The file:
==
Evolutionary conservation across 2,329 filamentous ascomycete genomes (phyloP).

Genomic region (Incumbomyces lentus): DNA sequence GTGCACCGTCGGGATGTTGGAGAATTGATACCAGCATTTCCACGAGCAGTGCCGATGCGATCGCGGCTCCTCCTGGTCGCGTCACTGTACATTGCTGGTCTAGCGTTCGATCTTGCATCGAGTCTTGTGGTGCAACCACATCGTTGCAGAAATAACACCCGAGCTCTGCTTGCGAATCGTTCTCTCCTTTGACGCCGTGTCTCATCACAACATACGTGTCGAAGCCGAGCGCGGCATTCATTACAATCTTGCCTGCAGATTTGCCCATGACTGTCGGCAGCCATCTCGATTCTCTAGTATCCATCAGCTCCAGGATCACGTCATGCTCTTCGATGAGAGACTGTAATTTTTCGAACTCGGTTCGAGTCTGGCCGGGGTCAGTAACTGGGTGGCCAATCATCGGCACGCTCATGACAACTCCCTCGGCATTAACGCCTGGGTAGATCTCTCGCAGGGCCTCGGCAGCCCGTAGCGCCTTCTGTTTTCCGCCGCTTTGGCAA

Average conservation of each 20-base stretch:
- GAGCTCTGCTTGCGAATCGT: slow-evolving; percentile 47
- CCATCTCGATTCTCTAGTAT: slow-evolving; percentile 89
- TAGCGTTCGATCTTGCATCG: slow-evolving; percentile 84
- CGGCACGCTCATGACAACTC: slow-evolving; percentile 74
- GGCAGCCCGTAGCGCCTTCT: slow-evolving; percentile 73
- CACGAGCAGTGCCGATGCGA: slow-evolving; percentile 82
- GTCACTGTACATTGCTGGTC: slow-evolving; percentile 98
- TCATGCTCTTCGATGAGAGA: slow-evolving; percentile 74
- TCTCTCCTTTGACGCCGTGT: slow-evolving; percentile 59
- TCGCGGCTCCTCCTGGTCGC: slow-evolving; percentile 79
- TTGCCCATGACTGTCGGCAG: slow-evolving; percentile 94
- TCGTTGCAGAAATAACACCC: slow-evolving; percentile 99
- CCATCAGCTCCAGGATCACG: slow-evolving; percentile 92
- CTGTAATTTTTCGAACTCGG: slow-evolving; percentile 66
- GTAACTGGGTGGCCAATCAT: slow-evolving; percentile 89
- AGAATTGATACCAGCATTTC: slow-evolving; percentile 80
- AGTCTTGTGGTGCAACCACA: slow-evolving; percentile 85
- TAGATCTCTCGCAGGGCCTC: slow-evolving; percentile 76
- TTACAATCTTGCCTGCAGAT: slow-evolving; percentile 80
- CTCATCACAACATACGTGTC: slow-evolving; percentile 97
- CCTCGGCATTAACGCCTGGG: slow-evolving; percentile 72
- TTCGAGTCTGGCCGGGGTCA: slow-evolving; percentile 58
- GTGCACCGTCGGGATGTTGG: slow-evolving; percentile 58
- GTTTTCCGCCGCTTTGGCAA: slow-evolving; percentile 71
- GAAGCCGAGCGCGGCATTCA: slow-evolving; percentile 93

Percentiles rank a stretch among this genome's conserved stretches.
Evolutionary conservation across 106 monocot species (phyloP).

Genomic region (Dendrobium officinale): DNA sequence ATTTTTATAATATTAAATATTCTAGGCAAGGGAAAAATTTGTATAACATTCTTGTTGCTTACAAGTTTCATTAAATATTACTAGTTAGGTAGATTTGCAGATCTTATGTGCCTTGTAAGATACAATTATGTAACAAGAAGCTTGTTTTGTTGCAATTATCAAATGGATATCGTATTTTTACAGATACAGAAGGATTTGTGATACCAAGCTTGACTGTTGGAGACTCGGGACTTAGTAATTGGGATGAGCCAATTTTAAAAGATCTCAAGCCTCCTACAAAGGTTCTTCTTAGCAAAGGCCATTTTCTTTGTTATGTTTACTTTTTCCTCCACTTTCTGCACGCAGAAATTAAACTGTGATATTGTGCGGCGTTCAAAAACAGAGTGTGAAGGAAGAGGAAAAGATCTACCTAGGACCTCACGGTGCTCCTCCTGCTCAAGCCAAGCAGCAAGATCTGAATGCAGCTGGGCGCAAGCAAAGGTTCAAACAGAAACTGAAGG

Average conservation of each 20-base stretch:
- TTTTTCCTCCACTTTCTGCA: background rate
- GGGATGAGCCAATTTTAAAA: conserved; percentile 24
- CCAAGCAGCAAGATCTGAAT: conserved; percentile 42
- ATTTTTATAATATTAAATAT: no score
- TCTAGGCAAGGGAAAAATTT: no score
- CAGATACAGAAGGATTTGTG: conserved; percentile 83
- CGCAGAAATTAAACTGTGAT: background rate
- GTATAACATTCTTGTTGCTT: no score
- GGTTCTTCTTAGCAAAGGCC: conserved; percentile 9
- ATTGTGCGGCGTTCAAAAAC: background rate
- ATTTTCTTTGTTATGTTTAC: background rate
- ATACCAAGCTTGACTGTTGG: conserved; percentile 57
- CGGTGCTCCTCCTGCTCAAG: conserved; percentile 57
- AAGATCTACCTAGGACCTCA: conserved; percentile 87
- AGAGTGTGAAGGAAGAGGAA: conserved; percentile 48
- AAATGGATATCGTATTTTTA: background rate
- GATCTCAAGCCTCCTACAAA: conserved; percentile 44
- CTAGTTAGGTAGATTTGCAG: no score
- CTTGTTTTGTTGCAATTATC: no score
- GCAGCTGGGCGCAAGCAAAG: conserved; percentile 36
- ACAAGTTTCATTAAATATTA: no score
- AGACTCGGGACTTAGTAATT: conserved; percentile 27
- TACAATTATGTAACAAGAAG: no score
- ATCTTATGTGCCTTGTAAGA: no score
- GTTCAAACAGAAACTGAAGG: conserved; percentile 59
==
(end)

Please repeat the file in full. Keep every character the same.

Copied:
Evolutionary conservation across 2,329 filamentous ascomycete genomes (phyloP).

Genomic region (Incumbomyces lentus): DNA sequence GTGCACCGTCGGGATGTTGGAGAATTGATACCAGCATTTCCACGAGCAGTGCCGATGCGATCGCGGCTCCTCCTGGTCGCGTCACTGTACATTGCTGGTCTAGCGTTCGATCTTGCATCGAGTCTTGTGGTGCAACCACATCGTTGCAGAAATAACACCCGAGCTCTGCTTGCGAATCGTTCTCTCCTTTGACGCCGTGTCTCATCACAACATACGTGTCGAAGCCGAGCGCGGCATTCATTACAATCTTGCCTGCAGATTTGCCCATGACTGTCGGCAGCCATCTCGATTCTCTAGTATCCATCAGCTCCAGGATCACGTCATGCTCTTCGATGAGAGACTGTAATTTTTCGAACTCGGTTCGAGTCTGGCCGGGGTCAGTAACTGGGTGGCCAATCATCGGCACGCTCATGACAACTCCCTCGGCATTAACGCCTGGGTAGATCTCTCGCAGGGCCTCGGCAGCCCGTAGCGCCTTCTGTTTTCCGCCGCTTTGGCAA

Average conservation of each 20-base stretch:
- GAGCTCTGCTTGCGAATCGT: slow-evolving; percentile 47
- CCATCTCGATTCTCTAGTAT: slow-evolving; percentile 89
- TAGCGTTCGATCTTGCATCG: slow-evolving; percentile 84
- CGGCACGCTCATGACAACTC: slow-evolving; percentile 74
- GGCAGCCCGTAGCGCCTTCT: slow-evolving; percentile 73
- CACGAGCAGTGCCGATGCGA: slow-evolving; percentile 82
- GTCACTGTACATTGCTGGTC: slow-evolving; percentile 98
- TCATGCTCTTCGATGAGAGA: slow-evolving; percentile 74
- TCTCTCCTTTGACGCCGTGT: slow-evolving; percentile 59
- TCGCGGCTCCTCCTGGTCGC: slow-evolving; percentile 79
- TTGCCCATGACTGTCGGCAG: slow-evolving; percentile 94
- TCGTTGCAGAAATAACACCC: slow-evolving; percentile 99
- CCATCAGCTCCAGGATCACG: slow-evolving; percentile 92
- CTGTAATTTTTCGAACTCGG: slow-evolving; percentile 66
- GTAACTGGGTGGCCAATCAT: slow-evolving; percentile 89
- AGAATTGATACCAGCATTTC: slow-evolving; percentile 80
- AGTCTTGTGGTGCAACCACA: slow-evolving; percentile 85
- TAGATCTCTCGCAGGGCCTC: slow-evolving; percentile 76
- TTACAATCTTGCCTGCAGAT: slow-evolving; percentile 80
- CTCATCACAACATACGTGTC: slow-evolving; percentile 97
- CCTCGGCATTAACGCCTGGG: slow-evolving; percentile 72
- TTCGAGTCTGGCCGGGGTCA: slow-evolving; percentile 58
- GTGCACCGTCGGGATGTTGG: slow-evolving; percentile 58
- GTTTTCCGCCGCTTTGGCAA: slow-evolving; percentile 71
- GAAGCCGAGCGCGGCATTCA: slow-evolving; percentile 93

Percentiles rank a stretch among this genome's conserved stretches.
Evolutionary conservation across 106 monocot species (phyloP).

Genomic region (Dendrobium officinale): DNA sequence ATTTTTATAATATTAAATATTCTAGGCAAGGGAAAAATTTGTATAACATTCTTGTTGCTTACAAGTTTCATTAAATATTACTAGTTAGGTAGATTTGCAGATCTTATGTGCCTTGTAAGATACAATTATGTAACAAGAAGCTTGTTTTGTTGCAATTATCAAATGGATATCGTATTTTTACAGATACAGAAGGATTTGTGATACCAAGCTTGACTGTTGGAGACTCGGGACTTAGTAATTGGGATGAGCCAATTTTAAAAGATCTCAAGCCTCCTACAAAGGTTCTTCTTAGCAAAGGCCATTTTCTTTGTTATGTTTACTTTTTCCTCCACTTTCTGCACGCAGAAATTAAACTGTGATATTGTGCGGCGTTCAAAAACAGAGTGTGAAGGAAGAGGAAAAGATCTACCTAGGACCTCACGGTGCTCCTCCTGCTCAAGCCAAGCAGCAAGATCTGAATGCAGCTGGGCGCAAGCAAAGGTTCAAACAGAAACTGAAGG

Average conservation of each 20-base stretch:
- TTTTTCCTCCACTTTCTGCA: background rate
- GGGATGAGCCAATTTTAAAA: conserved; percentile 24
- CCAAGCAGCAAGATCTGAAT: conserved; percentile 42
- ATTTTTATAATATTAAATAT: no score
- TCTAGGCAAGGGAAAAATTT: no score
- CAGATACAGAAGGATTTGTG: conserved; percentile 83
- CGCAGAAATTAAACTGTGAT: background rate
- GTATAACATTCTTGTTGCTT: no score
- GGTTCTTCTTAGCAAAGGCC: conserved; percentile 9
- ATTGTGCGGCGTTCAAAAAC: background rate
- ATTTTCTTTGTTATGTTTAC: background rate
- ATACCAAGCTTGACTGTTGG: conserved; percentile 57
- CGGTGCTCCTCCTGCTCAAG: conserved; percentile 57
- AAGATCTACCTAGGACCTCA: conserved; percentile 87
- AGAGTGTGAAGGAAGAGGAA: conserved; percentile 48
- AAATGGATATCGTATTTTTA: background rate
- GATCTCAAGCCTCCTACAAA: conserved; percentile 44
- CTAGTTAGGTAGATTTGCAG: no score
- CTTGTTTTGTTGCAATTATC: no score
- GCAGCTGGGCGCAAGCAAAG: conserved; percentile 36
- ACAAGTTTCATTAAATATTA: no score
- AGACTCGGGACTTAGTAATT: conserved; percentile 27
- TACAATTATGTAACAAGAAG: no score
- ATCTTATGTGCCTTGTAAGA: no score
- GTTCAAACAGAAACTGAAGG: conserved; percentile 59